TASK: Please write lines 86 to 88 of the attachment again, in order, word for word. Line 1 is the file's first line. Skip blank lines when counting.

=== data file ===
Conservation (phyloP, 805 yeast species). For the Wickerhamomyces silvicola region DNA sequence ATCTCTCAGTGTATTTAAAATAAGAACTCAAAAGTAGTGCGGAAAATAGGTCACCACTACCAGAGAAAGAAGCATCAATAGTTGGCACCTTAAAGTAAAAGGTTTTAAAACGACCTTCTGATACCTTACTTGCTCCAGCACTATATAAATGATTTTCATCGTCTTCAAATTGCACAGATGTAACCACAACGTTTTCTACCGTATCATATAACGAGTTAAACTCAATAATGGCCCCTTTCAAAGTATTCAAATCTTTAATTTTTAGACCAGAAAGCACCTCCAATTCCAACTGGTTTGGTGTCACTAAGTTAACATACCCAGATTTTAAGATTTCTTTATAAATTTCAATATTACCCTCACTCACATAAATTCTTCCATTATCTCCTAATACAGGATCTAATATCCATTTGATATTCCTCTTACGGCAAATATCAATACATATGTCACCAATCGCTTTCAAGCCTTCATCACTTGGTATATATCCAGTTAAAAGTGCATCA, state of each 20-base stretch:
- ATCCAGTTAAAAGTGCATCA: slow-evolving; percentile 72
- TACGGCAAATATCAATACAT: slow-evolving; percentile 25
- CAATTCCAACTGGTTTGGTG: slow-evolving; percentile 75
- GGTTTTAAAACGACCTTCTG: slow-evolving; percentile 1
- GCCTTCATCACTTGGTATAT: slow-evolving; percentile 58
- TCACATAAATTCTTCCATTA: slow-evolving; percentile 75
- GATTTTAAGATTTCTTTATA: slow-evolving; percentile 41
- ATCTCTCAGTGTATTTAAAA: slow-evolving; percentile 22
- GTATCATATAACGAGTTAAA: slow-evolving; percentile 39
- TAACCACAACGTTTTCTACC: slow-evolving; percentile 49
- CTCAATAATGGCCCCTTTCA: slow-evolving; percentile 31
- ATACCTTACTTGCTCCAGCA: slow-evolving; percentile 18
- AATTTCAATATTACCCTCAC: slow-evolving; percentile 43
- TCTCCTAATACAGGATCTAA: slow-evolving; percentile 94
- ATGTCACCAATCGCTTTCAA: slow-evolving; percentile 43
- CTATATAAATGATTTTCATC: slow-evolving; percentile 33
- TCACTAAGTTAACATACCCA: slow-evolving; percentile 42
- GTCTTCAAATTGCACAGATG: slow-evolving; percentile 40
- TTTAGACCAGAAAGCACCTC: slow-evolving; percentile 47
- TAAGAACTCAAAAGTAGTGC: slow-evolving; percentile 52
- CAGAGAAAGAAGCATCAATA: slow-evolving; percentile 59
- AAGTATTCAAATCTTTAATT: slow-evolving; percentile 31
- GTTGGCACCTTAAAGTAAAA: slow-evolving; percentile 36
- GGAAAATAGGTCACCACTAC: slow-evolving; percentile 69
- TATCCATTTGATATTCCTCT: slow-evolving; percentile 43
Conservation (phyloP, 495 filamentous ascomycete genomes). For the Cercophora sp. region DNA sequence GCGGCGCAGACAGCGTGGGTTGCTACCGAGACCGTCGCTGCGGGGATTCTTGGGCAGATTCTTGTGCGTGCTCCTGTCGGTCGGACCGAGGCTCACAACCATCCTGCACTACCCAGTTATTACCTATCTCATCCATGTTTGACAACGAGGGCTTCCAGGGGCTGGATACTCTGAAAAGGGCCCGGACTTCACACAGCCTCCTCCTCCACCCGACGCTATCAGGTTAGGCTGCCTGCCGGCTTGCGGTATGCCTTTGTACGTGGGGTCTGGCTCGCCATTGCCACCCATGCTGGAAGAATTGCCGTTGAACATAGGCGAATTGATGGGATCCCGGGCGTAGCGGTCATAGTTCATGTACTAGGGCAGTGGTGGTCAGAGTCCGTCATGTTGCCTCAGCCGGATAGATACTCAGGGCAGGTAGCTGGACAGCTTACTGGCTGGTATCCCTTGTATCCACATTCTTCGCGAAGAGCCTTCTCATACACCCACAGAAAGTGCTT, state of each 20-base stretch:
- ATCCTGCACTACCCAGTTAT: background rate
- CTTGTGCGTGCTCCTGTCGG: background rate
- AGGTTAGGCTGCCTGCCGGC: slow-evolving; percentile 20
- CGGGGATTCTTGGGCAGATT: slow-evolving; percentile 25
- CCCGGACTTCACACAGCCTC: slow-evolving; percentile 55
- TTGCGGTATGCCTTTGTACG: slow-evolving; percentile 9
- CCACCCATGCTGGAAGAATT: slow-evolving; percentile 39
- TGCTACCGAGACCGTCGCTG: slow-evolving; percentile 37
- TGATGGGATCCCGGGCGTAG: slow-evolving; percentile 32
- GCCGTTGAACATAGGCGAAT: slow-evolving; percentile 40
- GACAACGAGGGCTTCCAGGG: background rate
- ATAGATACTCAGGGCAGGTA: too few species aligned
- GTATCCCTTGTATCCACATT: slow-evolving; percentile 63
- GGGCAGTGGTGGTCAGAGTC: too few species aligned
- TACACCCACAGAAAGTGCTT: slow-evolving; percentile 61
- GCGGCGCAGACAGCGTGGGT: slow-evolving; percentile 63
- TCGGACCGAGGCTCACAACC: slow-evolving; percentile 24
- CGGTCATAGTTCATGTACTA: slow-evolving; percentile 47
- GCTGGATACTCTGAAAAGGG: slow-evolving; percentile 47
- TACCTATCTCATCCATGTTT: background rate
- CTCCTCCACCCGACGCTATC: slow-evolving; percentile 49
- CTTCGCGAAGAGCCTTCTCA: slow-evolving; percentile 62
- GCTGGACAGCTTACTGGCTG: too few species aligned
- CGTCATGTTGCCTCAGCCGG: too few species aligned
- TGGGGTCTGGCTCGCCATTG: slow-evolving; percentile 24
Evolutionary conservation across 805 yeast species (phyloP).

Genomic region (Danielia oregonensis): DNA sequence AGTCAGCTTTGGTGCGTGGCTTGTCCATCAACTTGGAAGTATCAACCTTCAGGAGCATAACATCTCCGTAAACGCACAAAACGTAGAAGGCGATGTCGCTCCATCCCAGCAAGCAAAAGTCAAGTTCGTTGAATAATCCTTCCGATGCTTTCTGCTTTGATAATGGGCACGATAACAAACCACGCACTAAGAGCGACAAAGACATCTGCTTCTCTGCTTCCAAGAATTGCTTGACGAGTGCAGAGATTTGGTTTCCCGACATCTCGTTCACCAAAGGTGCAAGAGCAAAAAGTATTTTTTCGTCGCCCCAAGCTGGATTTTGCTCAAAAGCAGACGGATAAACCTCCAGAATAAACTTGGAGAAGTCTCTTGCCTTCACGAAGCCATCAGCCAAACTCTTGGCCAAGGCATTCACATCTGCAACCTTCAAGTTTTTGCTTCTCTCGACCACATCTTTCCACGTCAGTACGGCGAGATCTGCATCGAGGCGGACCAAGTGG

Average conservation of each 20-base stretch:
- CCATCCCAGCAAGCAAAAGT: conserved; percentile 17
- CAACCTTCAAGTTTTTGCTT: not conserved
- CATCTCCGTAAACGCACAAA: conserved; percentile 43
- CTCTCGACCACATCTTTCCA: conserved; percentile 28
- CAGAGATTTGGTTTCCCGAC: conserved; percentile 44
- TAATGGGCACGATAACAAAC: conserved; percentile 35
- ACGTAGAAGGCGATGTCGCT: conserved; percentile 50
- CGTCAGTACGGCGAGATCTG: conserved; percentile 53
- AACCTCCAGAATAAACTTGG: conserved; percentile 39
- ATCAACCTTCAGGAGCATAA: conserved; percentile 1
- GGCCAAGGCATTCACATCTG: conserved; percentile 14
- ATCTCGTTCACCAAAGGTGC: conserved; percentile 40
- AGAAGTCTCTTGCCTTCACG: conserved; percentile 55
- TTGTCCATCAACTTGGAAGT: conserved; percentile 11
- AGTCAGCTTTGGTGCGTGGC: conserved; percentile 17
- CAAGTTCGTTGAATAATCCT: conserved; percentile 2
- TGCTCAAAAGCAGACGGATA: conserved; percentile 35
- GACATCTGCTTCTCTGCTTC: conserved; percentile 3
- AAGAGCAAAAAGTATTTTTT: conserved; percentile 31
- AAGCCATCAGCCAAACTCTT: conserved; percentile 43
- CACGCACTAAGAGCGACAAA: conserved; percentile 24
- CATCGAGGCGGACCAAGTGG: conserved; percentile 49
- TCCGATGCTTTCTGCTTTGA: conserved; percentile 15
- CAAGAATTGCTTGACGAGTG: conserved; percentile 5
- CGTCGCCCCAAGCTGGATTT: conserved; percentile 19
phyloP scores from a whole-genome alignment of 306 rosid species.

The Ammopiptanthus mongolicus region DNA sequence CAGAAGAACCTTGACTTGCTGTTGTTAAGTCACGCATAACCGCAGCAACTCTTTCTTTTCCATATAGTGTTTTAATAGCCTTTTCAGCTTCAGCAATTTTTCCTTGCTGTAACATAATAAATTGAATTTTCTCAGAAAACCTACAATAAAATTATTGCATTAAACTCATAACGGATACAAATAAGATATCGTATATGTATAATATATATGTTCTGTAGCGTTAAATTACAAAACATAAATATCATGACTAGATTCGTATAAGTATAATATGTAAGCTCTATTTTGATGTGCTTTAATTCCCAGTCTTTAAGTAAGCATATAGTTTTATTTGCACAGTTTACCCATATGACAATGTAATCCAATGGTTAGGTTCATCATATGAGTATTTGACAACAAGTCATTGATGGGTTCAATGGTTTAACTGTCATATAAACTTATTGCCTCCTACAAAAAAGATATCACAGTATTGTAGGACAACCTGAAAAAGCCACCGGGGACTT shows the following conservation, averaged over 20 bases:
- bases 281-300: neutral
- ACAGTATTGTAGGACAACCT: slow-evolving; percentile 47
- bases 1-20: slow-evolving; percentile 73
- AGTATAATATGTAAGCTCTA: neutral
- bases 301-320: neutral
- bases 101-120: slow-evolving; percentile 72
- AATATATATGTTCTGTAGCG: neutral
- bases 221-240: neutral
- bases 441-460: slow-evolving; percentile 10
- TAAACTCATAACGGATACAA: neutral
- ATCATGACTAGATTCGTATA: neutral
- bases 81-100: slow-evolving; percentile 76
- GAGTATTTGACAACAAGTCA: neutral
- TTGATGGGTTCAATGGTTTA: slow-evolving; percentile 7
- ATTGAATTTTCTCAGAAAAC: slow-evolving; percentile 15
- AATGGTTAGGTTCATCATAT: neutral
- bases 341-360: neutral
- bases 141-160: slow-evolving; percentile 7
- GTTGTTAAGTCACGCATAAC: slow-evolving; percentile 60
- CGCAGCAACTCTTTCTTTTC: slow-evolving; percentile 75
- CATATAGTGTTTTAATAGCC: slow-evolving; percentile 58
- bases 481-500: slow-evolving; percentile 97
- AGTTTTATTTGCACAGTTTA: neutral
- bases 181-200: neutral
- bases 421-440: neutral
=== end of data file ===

- AGTATAATATGTAAGCTCTA: neutral
- bases 301-320: neutral
- bases 101-120: slow-evolving; percentile 72